- Two letters of recommendation from other board-certified dermatologists
- Submission of two Mohs cases that they performed post-residency within the last two years
- Score of 70% or higher on an exam that includes both written and practical portions
- Participation in the ASMS annual peer-reviewed program
The level of individual experience and complexity of surgeries performed is variable amongst society-based Mohs surgeons.
When it comes to skin cancer, it is sensible to choose an extensively trained Mohs surgeon that delivers the best chance of treating and curing your cancer. In choosing a fellowship-trained Mohs surgeon you are ensuring your surgeon has received the training necessary to treat even the most complex skin cancers.
Benefits of Choosing a Fellowship-Trained Mohs Surgeon
As mentioned above, Fellowship-trained Mohs surgeons have to go through an additional one to two years of training. There are a few unique aspects of this training that transform these doctors into exceptional Mohs surgeons.
- They learn more about operative and non-operative education, pathology, and tumor reconstruction, as well as gain exposure to long-term results, cancer recurrences, and complications.
- They are paired with an accredited, long-standing American College of Mohs Surgery surgeon who has demonstrated proficiency and expertise in Mohs surgery.
- They must participate in a minimum of 500 Mohs surgery cases during fellowship; those they participated in during their residency do not count.
- They learn how to optimally read and interpret slides of tissue samples removed during a Mohs surgery.
- They are required to perform a variety of Mohs surgeries involving different reconstruction techniques (from simple closures to extensive skin grafts).
At the end of their fellowship, these Mohs surgeons have unmatched proficiency, knowledge, and hands-on experience with every aspect of Mohs surgery.
Whether interpreting the tissue sample slides to create an accurate map of the skin cancer or using a comprehensive reconstruction technique to minimize potential scarring, Fellowship-trained Mohs surgeons have the skills and knowledge to optimize this procedure and its outcomes.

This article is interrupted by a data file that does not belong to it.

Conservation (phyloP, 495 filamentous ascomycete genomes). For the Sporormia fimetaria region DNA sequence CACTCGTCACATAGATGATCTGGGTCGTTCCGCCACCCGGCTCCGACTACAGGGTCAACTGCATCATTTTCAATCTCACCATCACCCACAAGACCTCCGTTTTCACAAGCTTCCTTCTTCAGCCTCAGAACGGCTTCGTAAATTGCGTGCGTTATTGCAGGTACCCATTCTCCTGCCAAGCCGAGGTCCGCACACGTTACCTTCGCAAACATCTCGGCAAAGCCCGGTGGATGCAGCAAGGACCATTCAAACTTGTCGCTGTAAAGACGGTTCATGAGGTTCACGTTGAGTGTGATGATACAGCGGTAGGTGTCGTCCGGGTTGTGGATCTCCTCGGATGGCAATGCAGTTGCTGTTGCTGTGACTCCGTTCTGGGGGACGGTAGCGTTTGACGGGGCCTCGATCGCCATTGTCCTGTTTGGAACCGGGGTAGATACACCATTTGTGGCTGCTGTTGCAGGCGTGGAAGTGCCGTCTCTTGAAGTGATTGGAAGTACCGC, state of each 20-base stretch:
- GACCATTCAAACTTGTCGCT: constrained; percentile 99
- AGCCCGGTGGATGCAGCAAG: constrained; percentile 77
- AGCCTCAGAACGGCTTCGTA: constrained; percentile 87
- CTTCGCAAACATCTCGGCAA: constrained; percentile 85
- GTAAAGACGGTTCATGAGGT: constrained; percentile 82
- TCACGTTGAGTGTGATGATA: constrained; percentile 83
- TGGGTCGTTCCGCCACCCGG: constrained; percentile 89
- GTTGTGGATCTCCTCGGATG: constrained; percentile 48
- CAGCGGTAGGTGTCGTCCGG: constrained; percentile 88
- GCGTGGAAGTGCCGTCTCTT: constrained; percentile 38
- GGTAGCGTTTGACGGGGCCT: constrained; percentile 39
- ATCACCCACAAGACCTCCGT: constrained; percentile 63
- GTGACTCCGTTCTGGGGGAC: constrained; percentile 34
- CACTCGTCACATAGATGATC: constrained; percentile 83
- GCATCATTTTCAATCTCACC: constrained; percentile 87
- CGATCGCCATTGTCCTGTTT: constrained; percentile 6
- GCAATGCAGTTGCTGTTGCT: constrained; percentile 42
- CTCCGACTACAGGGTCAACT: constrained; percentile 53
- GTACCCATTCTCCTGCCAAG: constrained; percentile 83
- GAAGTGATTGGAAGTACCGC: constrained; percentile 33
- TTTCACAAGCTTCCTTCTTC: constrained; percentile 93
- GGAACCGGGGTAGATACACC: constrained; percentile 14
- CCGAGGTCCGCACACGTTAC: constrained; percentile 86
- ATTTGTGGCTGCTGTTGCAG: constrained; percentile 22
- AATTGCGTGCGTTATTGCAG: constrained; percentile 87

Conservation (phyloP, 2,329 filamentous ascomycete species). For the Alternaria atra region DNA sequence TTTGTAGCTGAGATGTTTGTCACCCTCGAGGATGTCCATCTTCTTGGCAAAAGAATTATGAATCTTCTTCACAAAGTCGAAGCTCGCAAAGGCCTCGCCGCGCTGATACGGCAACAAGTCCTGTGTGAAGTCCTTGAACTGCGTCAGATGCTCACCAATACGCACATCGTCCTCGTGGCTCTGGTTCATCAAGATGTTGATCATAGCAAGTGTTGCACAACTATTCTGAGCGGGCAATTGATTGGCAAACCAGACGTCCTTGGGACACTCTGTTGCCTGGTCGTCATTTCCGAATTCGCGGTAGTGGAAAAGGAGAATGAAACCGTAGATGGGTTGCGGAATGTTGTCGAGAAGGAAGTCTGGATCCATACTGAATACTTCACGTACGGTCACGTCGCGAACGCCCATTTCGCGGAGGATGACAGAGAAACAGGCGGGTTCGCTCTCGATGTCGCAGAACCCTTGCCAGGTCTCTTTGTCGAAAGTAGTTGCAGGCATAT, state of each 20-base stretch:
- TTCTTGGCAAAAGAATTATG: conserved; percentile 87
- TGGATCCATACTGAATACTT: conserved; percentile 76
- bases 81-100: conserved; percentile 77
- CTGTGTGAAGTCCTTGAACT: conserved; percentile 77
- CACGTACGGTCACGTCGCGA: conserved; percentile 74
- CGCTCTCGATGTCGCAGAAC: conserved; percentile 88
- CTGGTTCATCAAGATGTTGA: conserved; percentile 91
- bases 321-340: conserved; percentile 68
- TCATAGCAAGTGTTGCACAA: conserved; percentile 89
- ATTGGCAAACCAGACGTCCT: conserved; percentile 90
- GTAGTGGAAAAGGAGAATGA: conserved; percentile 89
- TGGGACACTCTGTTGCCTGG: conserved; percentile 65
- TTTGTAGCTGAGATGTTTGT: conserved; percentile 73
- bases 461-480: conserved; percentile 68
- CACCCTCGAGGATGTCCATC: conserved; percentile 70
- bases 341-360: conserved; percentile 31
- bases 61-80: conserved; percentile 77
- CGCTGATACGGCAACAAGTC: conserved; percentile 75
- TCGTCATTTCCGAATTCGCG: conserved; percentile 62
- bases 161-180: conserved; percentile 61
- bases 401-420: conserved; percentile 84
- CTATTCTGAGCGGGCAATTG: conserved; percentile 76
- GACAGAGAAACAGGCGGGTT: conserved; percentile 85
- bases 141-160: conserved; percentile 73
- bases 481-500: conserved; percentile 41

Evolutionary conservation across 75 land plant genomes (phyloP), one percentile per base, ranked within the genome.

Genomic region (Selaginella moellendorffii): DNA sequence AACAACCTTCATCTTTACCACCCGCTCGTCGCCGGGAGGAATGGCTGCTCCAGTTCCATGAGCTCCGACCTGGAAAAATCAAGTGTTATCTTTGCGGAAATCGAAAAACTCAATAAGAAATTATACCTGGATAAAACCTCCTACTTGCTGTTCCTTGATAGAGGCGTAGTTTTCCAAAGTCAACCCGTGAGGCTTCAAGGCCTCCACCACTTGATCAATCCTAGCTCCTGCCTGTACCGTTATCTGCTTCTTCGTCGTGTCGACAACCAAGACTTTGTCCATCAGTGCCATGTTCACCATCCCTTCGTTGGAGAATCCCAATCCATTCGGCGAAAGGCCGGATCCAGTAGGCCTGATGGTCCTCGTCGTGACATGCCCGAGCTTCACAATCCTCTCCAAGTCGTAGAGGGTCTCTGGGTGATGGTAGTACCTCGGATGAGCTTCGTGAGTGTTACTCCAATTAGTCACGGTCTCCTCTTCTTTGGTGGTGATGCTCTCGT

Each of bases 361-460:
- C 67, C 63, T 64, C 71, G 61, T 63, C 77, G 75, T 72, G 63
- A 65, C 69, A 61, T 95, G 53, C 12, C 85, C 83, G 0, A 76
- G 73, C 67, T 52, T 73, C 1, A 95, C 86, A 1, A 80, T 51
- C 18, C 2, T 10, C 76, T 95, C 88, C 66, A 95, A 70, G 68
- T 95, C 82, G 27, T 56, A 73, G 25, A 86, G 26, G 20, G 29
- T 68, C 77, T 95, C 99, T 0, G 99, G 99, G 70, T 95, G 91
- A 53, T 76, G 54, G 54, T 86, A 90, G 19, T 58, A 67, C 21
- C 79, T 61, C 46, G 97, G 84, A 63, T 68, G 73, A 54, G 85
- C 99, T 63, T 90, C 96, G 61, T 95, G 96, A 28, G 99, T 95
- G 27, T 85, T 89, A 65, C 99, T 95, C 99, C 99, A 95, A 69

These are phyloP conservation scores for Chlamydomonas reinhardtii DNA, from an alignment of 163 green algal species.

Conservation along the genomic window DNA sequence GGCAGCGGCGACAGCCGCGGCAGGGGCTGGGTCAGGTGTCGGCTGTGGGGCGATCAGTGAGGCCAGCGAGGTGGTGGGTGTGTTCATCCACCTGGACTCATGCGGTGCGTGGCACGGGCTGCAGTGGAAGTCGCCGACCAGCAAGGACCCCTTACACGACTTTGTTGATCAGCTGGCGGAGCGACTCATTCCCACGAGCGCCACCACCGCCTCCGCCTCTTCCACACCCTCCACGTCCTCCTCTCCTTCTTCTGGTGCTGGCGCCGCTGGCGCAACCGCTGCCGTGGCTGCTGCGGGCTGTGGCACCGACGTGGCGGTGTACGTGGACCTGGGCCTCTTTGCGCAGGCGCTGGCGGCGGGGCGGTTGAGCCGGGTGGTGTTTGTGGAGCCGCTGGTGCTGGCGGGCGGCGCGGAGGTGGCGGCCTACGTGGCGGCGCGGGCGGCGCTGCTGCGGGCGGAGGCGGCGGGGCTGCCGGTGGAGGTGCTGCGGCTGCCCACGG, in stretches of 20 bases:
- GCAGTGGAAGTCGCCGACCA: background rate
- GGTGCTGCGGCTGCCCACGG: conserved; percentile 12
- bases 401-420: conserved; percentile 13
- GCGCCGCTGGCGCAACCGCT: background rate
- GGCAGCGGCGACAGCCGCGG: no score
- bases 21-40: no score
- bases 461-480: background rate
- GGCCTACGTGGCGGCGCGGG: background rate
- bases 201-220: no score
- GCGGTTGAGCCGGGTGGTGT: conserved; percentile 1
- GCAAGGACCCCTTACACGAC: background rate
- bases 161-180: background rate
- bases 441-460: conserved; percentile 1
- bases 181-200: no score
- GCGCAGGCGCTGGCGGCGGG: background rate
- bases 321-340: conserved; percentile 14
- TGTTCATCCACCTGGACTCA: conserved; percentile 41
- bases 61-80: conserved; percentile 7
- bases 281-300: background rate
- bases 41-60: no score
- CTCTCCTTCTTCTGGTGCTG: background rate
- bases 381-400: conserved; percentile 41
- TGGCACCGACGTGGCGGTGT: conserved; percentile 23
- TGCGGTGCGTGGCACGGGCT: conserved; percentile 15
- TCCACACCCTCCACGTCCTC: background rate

Find Your Fellowship-Trained Mohs Surgeon at The Dermatology & Skin Surgery Center of Wilmington
At The Dermatology & Skin Surgery Center of Wilmington, our Mohs surgeon – Dr. Landon Stigall, M.D. – completed a Fellowship in Mohs Micrographic Surgery and Cutaneous Oncology. This means he received the highest level of training to become exceptionally qualified in performing this specialized procedure to make sure his patients have the best chance for an optimal outcome.
Furthermore, Dr. Stigall is one of the only Mohs surgeons in eastern North Carolina who has been specially trained to perform Mohs surgery for the treatment of melanomas.
If your healthcare provider has recommended Mohs surgery as a skin cancer treatment and you are in the Wilmington area in North Carolina, choose our Fellowship-trained Mohs surgeon for your procedure! Contact us today to learn more about Mohs surgery at The Dermatology & Skin Surgery Center of Wilmington.
High-Quality, Effective Dermatology in Wilmington, NC
If you’re ready to schedule your skin cancer evaluation or treatment, get in touch with the Dermatology and Skin Surgery Center of Wilmington. Call us at (910) 782-0028 to schedule a skin consultation.